Global warming

Discussion in 'General Discussion' started by Frank, Oct 22, 2010.

Thread Status:
Not open for further replies.
  1. Grall

    Grall Invisible Member
    Legend

    Joined:
    Apr 14, 2002
    Messages:
    10,801
    Likes Received:
    2,172
    Location:
    La-la land
    And where would all of the (poisonous, heavy metal, radioactive) uranium fuel for all of these nuke plants come from then? Just magically appear in finished fuel-rod form, out of thin air?

    Answer this, please.
     
  2. KimB

    Legend

    Joined:
    May 28, 2002
    Messages:
    12,902
    Likes Received:
    218
    Location:
    Seattle, WA
    To a degree. But in many ways it's just faster and cheaper to go whole-hog on solar and wind power coupled with robust energy storage systems.
     
  3. Sxotty

    Veteran

    Joined:
    Dec 11, 2002
    Messages:
    4,894
    Likes Received:
    344
    Location:
    PA USA
    You already know I do. Anyone with an understanding of the science of both issues pretty much has to support nuclear power. Heck even one of the founders of green peace does for exactly that reason.
     
  4. Gubbi

    Veteran

    Joined:
    Feb 8, 2002
    Messages:
    3,528
    Likes Received:
    862
    Cost increased because the NRC actually started to care about safety. That's the ratchet part of the regulatory ratcheting (ever increasing safety measures ->ever increasing cost).

    Expect this to increase again in the aftermath of Fukushima.

    Molten salt reactors were abandoned because corrosion was more than twice as bad as anticipated and because salt purification chemistry was poorly understood.

    Liquid metal (N, NaK) breeder reactors seemed simpler at the time. It turned out they weren't simple, or cost effective at all.

    The chinese also built entire wind power parks that aren't connected to the grid. It seems to me they are exploring every single avenue of power production. Makes sense to me to be honest.

    Meanwhile their power demand is met by more and more coal burning plants.

    Cheers.
     
    #1324 Gubbi, Feb 7, 2012
    Last edited by a moderator: Feb 7, 2012
  5. hoho

    Veteran

    Joined:
    Aug 21, 2007
    Messages:
    1,218
    Likes Received:
    0
    Location:
    Estonia
    It has to be mined and refined obviously. Though have you seen the amount of pollution generated by coal plants? Do you know how much of that poisonous, heavy-metal containing radioactive stuff these plants generate? Have you compared the amounts of energy output vs pollution between them?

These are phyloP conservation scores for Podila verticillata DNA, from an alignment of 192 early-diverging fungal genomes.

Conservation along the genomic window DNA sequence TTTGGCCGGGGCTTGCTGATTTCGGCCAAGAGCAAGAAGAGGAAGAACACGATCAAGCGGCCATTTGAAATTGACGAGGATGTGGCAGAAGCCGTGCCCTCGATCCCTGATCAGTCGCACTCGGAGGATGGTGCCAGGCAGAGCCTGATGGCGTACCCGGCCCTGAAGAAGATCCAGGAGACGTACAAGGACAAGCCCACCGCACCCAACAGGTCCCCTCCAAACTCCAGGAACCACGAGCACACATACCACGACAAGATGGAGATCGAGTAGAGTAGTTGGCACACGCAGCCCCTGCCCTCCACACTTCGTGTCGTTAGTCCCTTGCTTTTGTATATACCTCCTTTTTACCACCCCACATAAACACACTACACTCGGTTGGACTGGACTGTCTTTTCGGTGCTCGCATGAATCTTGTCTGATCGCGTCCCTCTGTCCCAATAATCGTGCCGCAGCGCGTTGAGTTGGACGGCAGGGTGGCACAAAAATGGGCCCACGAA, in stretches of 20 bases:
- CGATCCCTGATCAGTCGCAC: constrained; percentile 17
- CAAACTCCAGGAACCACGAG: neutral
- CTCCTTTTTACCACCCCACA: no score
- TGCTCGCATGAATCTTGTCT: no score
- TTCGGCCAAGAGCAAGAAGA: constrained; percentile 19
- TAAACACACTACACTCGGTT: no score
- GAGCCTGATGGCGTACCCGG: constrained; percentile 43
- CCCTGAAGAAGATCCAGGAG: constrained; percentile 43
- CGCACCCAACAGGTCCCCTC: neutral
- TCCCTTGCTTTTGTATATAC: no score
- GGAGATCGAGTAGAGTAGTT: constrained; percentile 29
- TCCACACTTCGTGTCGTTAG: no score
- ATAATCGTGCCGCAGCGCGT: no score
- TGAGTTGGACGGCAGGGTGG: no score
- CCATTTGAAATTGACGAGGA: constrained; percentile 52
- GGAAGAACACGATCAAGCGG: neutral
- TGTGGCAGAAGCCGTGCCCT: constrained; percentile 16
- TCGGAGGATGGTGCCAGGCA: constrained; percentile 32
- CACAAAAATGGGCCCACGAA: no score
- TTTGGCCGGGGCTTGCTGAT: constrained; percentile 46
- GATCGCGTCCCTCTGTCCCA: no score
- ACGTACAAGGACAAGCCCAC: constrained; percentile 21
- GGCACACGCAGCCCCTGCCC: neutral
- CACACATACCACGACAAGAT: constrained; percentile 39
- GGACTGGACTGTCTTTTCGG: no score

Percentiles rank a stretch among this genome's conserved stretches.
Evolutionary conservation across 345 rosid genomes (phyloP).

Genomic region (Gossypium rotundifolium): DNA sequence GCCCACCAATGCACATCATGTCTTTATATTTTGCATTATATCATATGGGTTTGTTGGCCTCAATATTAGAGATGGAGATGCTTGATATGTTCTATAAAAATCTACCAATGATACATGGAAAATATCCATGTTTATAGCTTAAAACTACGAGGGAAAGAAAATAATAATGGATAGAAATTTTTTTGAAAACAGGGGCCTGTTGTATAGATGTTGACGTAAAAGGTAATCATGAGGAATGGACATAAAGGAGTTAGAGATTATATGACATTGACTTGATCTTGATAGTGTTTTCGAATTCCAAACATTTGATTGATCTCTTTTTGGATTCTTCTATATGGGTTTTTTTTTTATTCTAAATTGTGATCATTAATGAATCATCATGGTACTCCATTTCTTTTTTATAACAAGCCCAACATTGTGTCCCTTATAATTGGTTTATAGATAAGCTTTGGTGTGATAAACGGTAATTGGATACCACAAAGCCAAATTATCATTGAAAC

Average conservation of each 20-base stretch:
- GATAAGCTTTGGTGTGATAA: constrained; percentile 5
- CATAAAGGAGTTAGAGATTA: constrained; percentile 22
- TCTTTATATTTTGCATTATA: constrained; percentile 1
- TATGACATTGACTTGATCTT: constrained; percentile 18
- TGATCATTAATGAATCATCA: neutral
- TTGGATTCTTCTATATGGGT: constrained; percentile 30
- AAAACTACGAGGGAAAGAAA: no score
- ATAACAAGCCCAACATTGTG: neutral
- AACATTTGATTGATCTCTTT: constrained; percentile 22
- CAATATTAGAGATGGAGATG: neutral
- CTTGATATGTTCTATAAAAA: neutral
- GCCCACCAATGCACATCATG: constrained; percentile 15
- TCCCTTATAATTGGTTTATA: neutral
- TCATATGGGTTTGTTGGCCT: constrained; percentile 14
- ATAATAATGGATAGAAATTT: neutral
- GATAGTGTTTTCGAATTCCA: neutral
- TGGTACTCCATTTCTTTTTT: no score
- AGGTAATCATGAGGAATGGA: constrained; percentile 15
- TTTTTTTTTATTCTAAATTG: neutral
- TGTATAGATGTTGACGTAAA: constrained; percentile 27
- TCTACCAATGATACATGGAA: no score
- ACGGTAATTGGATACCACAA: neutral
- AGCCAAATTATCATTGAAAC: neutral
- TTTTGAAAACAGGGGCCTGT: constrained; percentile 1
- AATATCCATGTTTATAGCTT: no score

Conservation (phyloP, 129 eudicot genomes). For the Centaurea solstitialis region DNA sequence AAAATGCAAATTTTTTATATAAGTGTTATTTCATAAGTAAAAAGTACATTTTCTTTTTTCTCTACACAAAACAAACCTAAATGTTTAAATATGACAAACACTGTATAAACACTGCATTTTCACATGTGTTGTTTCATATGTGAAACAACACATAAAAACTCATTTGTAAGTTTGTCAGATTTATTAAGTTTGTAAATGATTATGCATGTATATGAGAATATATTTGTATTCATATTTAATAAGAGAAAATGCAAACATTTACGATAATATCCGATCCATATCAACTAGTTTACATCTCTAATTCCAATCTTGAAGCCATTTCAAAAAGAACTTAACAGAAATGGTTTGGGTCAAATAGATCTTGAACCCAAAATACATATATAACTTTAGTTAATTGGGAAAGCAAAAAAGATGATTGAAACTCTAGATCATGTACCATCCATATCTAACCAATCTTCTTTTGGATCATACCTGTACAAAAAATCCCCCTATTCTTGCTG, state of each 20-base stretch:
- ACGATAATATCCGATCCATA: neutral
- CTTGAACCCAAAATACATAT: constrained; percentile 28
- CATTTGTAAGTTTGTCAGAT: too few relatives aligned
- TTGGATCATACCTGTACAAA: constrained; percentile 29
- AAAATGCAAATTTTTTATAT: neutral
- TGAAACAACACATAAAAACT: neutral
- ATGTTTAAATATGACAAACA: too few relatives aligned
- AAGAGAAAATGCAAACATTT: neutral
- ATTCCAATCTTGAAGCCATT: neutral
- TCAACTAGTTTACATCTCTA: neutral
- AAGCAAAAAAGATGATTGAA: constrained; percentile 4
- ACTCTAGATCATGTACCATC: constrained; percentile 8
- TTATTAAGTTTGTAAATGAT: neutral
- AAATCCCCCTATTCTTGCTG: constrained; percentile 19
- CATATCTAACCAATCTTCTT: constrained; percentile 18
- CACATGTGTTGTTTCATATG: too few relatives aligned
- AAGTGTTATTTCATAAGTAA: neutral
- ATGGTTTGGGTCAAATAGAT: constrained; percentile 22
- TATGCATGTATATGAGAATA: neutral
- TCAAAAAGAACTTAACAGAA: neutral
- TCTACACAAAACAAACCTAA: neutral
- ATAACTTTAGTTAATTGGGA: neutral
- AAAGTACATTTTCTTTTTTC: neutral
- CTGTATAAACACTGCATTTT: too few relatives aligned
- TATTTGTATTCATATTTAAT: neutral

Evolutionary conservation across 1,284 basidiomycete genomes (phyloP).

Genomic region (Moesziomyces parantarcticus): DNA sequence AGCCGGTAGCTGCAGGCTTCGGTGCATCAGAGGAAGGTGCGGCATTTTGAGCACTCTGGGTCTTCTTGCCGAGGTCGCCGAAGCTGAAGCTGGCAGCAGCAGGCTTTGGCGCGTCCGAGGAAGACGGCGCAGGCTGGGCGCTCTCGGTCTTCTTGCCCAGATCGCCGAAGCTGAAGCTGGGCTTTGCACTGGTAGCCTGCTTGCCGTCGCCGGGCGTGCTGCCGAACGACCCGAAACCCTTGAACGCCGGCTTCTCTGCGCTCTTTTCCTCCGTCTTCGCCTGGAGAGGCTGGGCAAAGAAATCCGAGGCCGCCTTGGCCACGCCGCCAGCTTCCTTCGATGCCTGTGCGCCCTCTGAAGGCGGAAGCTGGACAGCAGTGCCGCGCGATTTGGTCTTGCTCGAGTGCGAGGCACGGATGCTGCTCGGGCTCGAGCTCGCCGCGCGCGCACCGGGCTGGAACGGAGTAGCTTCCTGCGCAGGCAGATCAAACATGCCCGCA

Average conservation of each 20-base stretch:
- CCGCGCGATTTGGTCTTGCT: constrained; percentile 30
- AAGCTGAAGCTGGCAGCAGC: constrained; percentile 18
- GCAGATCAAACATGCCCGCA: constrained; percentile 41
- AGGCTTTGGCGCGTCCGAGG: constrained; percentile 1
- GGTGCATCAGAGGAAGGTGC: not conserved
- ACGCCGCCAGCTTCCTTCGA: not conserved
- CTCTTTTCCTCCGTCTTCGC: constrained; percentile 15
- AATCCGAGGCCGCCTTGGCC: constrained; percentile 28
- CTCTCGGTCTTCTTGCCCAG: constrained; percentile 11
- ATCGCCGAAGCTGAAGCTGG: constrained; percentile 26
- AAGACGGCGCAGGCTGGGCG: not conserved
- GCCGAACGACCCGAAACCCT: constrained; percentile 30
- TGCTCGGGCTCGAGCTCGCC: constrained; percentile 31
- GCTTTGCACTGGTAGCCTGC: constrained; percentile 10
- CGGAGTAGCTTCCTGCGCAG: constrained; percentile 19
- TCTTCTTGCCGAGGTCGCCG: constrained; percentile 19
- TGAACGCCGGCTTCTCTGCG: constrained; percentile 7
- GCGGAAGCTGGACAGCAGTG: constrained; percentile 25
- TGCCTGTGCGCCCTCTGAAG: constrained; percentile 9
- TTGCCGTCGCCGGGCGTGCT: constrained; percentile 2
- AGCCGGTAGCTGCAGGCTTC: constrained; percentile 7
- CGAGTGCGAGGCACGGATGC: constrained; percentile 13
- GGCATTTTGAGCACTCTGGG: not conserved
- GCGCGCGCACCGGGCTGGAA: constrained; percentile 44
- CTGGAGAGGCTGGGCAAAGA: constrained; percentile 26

Solar power can efficiently used in relatively small parts of the world. In colder parts where energy usage is higher due to the need of heating it's especially ineffective while nuclear plants could help tremendously by providing directly both heat and electricity.
     
  6. KimB

    Legend

    Joined:
    May 28, 2002
    Messages:
    12,902
    Likes Received:
    218
    Location:
    Seattle, WA
    There's wind as well. And electricity can be transmitted over significant distances.

    The primary problem with nuclear is that it takes a long time for a nuclear plant to be built. We really need solutions now, not ten years from now. Solar and wind are great for that, if we had the political will to actually invest in them.
     
  7. hoho

    Veteran

    Joined:
    Aug 21, 2007
    Messages:
    1,218
    Likes Received:
    0
    Location:
    Estonia
    And that's even more limited in where you can use, not to mention how horribly fluctluating it is.
    Can you define "significant distance" in kilometers? From what I understand anything over 1k km is pretty much a waste.
    Both will need HUGE energy storage devices that are simply unviable and both will need extra energy production in colder climates for heating.